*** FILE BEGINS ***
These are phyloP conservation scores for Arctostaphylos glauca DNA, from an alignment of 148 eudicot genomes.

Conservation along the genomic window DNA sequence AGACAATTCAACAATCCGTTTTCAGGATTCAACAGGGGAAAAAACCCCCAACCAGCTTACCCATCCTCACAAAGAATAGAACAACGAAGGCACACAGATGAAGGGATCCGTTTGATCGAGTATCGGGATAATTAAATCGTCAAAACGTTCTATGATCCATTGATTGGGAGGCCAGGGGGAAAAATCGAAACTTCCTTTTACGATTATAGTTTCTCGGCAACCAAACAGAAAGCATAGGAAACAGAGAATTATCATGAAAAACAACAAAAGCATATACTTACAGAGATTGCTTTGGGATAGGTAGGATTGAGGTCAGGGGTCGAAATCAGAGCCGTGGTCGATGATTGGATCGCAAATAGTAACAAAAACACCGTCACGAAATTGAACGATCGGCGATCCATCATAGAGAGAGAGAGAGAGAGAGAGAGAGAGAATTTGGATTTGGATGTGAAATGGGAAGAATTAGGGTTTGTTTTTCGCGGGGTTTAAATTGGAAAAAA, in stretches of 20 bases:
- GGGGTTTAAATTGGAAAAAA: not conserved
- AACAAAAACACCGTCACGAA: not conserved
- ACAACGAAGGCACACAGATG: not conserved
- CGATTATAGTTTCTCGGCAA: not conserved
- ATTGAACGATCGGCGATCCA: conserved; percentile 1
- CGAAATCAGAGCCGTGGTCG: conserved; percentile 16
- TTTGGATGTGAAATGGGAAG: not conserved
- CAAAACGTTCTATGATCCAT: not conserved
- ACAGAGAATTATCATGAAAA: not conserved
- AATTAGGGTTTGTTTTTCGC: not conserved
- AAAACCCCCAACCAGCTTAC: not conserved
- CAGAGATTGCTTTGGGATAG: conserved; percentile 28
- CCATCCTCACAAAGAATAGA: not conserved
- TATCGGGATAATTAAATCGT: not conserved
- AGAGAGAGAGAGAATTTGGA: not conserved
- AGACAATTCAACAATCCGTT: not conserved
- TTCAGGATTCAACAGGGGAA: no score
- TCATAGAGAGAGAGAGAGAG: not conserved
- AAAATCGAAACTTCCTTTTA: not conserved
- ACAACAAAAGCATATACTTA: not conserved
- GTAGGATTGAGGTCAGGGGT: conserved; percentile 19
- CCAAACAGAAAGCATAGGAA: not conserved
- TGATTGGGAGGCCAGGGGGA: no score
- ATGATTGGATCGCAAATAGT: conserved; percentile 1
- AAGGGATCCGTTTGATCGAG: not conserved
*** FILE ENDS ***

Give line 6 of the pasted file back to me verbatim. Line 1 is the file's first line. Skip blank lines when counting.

- CGATTATAGTTTCTCGGCAA: not conserved